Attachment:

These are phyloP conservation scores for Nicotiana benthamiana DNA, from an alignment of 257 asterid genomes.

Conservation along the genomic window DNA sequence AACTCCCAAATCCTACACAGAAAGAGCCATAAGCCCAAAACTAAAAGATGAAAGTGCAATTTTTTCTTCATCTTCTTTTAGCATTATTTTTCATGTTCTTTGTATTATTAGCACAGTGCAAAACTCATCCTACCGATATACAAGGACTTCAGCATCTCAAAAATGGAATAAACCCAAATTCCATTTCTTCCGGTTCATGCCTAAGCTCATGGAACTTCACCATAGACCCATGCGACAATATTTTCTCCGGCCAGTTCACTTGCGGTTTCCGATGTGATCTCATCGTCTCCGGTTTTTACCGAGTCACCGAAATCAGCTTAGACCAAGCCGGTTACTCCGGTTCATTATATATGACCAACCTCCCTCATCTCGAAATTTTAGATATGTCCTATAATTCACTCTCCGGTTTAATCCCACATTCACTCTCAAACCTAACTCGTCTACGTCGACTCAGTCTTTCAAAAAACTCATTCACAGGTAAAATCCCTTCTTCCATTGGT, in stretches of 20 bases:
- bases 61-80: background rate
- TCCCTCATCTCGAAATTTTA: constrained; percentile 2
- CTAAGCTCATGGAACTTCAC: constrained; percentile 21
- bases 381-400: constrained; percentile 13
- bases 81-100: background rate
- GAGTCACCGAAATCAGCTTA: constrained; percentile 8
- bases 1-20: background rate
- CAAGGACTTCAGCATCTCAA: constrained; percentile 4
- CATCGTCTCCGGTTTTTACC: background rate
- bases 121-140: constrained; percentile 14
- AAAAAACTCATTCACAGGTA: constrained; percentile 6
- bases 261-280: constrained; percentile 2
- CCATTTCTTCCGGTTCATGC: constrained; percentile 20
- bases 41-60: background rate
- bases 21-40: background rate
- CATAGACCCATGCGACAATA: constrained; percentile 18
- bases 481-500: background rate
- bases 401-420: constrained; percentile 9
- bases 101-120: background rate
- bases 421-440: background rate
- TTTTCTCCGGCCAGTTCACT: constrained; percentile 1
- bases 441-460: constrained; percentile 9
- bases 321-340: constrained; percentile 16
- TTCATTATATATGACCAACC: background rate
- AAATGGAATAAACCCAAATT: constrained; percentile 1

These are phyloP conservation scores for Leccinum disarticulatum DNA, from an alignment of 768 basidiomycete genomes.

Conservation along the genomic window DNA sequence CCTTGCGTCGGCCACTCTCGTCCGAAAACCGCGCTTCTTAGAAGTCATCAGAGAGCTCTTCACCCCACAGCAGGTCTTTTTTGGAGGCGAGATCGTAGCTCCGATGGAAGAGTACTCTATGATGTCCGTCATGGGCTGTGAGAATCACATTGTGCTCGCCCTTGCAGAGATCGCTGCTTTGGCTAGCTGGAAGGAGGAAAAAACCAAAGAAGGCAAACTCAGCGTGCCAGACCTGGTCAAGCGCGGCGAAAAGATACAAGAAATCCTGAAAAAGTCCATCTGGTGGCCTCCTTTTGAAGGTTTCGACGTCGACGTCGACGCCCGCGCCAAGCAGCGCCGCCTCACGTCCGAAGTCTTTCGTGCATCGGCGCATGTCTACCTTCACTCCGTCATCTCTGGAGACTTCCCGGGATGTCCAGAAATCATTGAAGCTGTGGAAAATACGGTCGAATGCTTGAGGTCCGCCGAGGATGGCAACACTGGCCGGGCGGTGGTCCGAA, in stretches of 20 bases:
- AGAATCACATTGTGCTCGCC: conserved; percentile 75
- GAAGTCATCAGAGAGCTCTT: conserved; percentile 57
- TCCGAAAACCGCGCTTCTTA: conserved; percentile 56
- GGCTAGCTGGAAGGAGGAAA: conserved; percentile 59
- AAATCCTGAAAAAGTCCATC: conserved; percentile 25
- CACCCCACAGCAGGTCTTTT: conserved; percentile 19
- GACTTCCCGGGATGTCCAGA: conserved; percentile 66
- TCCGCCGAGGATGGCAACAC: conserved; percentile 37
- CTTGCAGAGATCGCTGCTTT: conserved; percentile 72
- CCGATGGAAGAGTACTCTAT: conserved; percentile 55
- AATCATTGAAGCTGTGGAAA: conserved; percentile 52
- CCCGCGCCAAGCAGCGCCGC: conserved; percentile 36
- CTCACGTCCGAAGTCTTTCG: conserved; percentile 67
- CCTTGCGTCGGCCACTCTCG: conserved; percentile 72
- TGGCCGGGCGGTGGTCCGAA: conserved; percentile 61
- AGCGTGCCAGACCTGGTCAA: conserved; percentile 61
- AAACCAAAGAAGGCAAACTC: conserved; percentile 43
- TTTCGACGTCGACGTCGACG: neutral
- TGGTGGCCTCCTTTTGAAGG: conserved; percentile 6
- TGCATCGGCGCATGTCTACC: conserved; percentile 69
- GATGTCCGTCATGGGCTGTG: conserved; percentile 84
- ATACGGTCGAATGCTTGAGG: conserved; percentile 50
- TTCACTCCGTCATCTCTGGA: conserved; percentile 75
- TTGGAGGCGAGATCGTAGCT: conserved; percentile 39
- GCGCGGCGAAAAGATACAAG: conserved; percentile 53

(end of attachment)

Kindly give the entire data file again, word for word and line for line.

These are phyloP conservation scores for Nicotiana benthamiana DNA, from an alignment of 257 asterid genomes.

Conservation along the genomic window DNA sequence AACTCCCAAATCCTACACAGAAAGAGCCATAAGCCCAAAACTAAAAGATGAAAGTGCAATTTTTTCTTCATCTTCTTTTAGCATTATTTTTCATGTTCTTTGTATTATTAGCACAGTGCAAAACTCATCCTACCGATATACAAGGACTTCAGCATCTCAAAAATGGAATAAACCCAAATTCCATTTCTTCCGGTTCATGCCTAAGCTCATGGAACTTCACCATAGACCCATGCGACAATATTTTCTCCGGCCAGTTCACTTGCGGTTTCCGATGTGATCTCATCGTCTCCGGTTTTTACCGAGTCACCGAAATCAGCTTAGACCAAGCCGGTTACTCCGGTTCATTATATATGACCAACCTCCCTCATCTCGAAATTTTAGATATGTCCTATAATTCACTCTCCGGTTTAATCCCACATTCACTCTCAAACCTAACTCGTCTACGTCGACTCAGTCTTTCAAAAAACTCATTCACAGGTAAAATCCCTTCTTCCATTGGT, in stretches of 20 bases:
- bases 61-80: background rate
- TCCCTCATCTCGAAATTTTA: constrained; percentile 2
- CTAAGCTCATGGAACTTCAC: constrained; percentile 21
- bases 381-400: constrained; percentile 13
- bases 81-100: background rate
- GAGTCACCGAAATCAGCTTA: constrained; percentile 8
- bases 1-20: background rate
- CAAGGACTTCAGCATCTCAA: constrained; percentile 4
- CATCGTCTCCGGTTTTTACC: background rate
- bases 121-140: constrained; percentile 14
- AAAAAACTCATTCACAGGTA: constrained; percentile 6
- bases 261-280: constrained; percentile 2
- CCATTTCTTCCGGTTCATGC: constrained; percentile 20
- bases 41-60: background rate
- bases 21-40: background rate
- CATAGACCCATGCGACAATA: constrained; percentile 18
- bases 481-500: background rate
- bases 401-420: constrained; percentile 9
- bases 101-120: background rate
- bases 421-440: background rate
- TTTTCTCCGGCCAGTTCACT: constrained; percentile 1
- bases 441-460: constrained; percentile 9
- bases 321-340: constrained; percentile 16
- TTCATTATATATGACCAACC: background rate
- AAATGGAATAAACCCAAATT: constrained; percentile 1

These are phyloP conservation scores for Leccinum disarticulatum DNA, from an alignment of 768 basidiomycete genomes.

Conservation along the genomic window DNA sequence CCTTGCGTCGGCCACTCTCGTCCGAAAACCGCGCTTCTTAGAAGTCATCAGAGAGCTCTTCACCCCACAGCAGGTCTTTTTTGGAGGCGAGATCGTAGCTCCGATGGAAGAGTACTCTATGATGTCCGTCATGGGCTGTGAGAATCACATTGTGCTCGCCCTTGCAGAGATCGCTGCTTTGGCTAGCTGGAAGGAGGAAAAAACCAAAGAAGGCAAACTCAGCGTGCCAGACCTGGTCAAGCGCGGCGAAAAGATACAAGAAATCCTGAAAAAGTCCATCTGGTGGCCTCCTTTTGAAGGTTTCGACGTCGACGTCGACGCCCGCGCCAAGCAGCGCCGCCTCACGTCCGAAGTCTTTCGTGCATCGGCGCATGTCTACCTTCACTCCGTCATCTCTGGAGACTTCCCGGGATGTCCAGAAATCATTGAAGCTGTGGAAAATACGGTCGAATGCTTGAGGTCCGCCGAGGATGGCAACACTGGCCGGGCGGTGGTCCGAA, in stretches of 20 bases:
- AGAATCACATTGTGCTCGCC: conserved; percentile 75
- GAAGTCATCAGAGAGCTCTT: conserved; percentile 57
- TCCGAAAACCGCGCTTCTTA: conserved; percentile 56
- GGCTAGCTGGAAGGAGGAAA: conserved; percentile 59
- AAATCCTGAAAAAGTCCATC: conserved; percentile 25
- CACCCCACAGCAGGTCTTTT: conserved; percentile 19
- GACTTCCCGGGATGTCCAGA: conserved; percentile 66
- TCCGCCGAGGATGGCAACAC: conserved; percentile 37
- CTTGCAGAGATCGCTGCTTT: conserved; percentile 72
- CCGATGGAAGAGTACTCTAT: conserved; percentile 55
- AATCATTGAAGCTGTGGAAA: conserved; percentile 52
- CCCGCGCCAAGCAGCGCCGC: conserved; percentile 36
- CTCACGTCCGAAGTCTTTCG: conserved; percentile 67
- CCTTGCGTCGGCCACTCTCG: conserved; percentile 72
- TGGCCGGGCGGTGGTCCGAA: conserved; percentile 61
- AGCGTGCCAGACCTGGTCAA: conserved; percentile 61
- AAACCAAAGAAGGCAAACTC: conserved; percentile 43
- TTTCGACGTCGACGTCGACG: neutral
- TGGTGGCCTCCTTTTGAAGG: conserved; percentile 6
- TGCATCGGCGCATGTCTACC: conserved; percentile 69
- GATGTCCGTCATGGGCTGTG: conserved; percentile 84
- ATACGGTCGAATGCTTGAGG: conserved; percentile 50
- TTCACTCCGTCATCTCTGGA: conserved; percentile 75
- TTGGAGGCGAGATCGTAGCT: conserved; percentile 39
- GCGCGGCGAAAAGATACAAG: conserved; percentile 53